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disperse demonstrators, causing several injuries. and for the second consecutive friday, hundreds of palestinians rallied in the occupied west bank against the palestinian authority, angry at the death of an activist two weeks ago who was a prominent critic of the governing party who died in custody after being arrested by palestinian security forces. we turn to a new report by oxfam which has revealed hunger is killing more people that the pandemic. as many as 11 people died because of malnutrition every minute, according to oxfam. the charity is estimating 150 million people are living in crisis, uncertain where their next meal is coming from. at that is 20 million more than last year, blamed mostly on war and conflict, but the pandemic is a contributing factor. massive unemployment and severe disruption to food production have seen prices surge 40%, the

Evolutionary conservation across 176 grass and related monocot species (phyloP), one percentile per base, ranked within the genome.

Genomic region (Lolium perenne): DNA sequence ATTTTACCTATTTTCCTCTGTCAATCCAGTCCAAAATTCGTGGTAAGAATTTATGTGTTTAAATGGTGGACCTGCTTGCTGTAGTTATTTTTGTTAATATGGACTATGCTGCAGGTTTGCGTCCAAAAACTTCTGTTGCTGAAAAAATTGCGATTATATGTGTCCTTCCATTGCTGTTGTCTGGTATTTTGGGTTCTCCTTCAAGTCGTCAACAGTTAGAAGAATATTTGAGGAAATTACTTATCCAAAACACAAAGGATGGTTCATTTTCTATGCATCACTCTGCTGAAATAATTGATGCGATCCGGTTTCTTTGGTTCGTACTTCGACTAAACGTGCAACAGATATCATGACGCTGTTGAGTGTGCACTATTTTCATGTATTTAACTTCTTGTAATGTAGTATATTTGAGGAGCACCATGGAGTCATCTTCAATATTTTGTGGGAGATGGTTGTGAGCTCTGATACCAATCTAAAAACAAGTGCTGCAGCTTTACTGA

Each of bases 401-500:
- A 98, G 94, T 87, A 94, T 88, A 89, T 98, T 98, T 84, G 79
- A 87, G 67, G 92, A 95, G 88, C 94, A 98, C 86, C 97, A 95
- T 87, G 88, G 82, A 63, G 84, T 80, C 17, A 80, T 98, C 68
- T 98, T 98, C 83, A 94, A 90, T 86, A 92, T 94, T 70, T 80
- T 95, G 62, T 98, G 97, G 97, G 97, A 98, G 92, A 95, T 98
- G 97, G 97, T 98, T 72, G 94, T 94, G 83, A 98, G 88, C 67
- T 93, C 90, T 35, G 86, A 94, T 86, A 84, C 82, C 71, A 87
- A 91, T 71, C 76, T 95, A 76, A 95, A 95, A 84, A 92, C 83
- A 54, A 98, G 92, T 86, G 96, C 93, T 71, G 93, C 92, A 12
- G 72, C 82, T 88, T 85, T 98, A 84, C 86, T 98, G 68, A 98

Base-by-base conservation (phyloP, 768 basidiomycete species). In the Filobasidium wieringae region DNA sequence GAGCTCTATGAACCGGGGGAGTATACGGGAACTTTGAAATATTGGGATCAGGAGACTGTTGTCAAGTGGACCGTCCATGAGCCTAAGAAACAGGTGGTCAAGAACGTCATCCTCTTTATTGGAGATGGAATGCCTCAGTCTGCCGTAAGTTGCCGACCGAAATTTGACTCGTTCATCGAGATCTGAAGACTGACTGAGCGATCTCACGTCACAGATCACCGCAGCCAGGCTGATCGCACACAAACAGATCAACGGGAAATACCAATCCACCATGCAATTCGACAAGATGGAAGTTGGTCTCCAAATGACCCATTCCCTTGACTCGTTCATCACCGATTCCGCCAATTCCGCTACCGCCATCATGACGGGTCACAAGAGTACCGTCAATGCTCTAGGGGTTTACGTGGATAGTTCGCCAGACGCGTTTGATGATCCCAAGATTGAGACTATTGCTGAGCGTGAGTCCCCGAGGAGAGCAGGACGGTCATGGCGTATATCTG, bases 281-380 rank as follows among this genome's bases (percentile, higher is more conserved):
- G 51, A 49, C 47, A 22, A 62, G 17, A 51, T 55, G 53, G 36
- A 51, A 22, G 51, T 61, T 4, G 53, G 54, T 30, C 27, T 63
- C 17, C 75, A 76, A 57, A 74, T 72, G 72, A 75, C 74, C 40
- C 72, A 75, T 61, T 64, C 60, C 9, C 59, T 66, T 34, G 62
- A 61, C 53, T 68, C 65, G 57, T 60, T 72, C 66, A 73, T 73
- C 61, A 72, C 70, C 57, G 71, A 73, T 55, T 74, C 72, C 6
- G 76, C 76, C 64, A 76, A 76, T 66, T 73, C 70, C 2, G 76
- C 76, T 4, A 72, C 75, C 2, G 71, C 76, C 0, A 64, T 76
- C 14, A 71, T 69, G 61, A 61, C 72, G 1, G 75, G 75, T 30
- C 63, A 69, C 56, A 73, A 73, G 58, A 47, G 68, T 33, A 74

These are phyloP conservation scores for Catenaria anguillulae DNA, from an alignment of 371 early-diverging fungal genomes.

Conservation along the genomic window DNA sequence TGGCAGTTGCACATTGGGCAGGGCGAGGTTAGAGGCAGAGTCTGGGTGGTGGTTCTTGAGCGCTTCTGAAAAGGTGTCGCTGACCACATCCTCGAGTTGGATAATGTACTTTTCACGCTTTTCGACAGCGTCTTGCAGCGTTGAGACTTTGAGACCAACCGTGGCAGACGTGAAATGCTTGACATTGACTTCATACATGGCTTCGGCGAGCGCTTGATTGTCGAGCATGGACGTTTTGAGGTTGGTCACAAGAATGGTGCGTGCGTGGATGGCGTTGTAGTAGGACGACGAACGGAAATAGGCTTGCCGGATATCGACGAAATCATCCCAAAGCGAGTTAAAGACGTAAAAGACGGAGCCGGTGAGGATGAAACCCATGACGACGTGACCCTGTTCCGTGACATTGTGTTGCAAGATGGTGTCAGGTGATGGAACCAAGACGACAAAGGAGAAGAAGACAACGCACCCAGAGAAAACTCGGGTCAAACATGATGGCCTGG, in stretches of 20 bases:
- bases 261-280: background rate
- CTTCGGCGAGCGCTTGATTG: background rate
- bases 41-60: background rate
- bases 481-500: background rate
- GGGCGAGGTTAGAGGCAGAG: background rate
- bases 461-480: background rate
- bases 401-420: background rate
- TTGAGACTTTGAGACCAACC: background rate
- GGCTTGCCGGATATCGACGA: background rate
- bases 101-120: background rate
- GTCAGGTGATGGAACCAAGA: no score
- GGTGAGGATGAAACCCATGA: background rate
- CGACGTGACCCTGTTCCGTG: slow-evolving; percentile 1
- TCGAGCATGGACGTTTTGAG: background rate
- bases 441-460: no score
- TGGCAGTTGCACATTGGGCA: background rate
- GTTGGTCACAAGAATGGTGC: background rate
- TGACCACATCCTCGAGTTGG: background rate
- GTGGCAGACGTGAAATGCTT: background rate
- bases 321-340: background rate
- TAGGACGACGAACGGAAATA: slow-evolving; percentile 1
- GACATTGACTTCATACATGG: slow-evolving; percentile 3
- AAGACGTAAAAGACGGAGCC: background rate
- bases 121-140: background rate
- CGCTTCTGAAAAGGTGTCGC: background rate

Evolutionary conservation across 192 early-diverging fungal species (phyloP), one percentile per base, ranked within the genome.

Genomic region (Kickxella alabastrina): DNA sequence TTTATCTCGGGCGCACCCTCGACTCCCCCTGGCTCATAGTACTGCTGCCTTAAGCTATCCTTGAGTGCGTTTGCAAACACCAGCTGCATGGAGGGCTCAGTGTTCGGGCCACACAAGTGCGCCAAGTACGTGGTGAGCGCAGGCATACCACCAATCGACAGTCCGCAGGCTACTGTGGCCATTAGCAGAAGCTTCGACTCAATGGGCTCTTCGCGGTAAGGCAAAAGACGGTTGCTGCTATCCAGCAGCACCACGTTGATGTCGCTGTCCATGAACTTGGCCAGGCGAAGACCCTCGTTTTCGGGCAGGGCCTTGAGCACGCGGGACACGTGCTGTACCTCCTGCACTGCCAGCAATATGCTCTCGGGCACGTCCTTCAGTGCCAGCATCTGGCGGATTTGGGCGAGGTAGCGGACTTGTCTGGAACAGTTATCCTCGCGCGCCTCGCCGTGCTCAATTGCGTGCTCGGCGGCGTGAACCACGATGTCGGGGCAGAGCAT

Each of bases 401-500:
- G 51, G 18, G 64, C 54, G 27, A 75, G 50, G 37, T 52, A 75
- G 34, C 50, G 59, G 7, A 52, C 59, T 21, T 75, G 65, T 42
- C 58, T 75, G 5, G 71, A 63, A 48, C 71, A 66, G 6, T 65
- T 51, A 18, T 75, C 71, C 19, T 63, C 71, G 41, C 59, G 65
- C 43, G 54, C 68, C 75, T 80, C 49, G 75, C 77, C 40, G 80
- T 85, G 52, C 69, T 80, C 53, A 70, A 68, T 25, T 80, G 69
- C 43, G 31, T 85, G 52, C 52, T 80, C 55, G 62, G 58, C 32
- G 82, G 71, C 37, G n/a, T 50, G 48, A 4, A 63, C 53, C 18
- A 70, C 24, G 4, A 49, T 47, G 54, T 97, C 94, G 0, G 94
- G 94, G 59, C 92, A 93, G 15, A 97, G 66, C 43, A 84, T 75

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highest price in more than a decade. one of the worst hit regions is latin america. daniel schreiber reports from buenos aires. daniel: the oxfam report calls brazil and emerging epicenter of hunger, where extreme poverty is multiplied threefold to 12% of the population, 20 million people with not enough food. this bakery in rio, it is not enough. >> when i go out with my mom and we walk around, we see children dying of hunger. that is really sad. daniel: there are similar scenarios across the region affecting young and old. venezuela says life was difficult before the lopez, now, much more difficult -- before the pandemic. now, much more difficult. >> we have to go looking for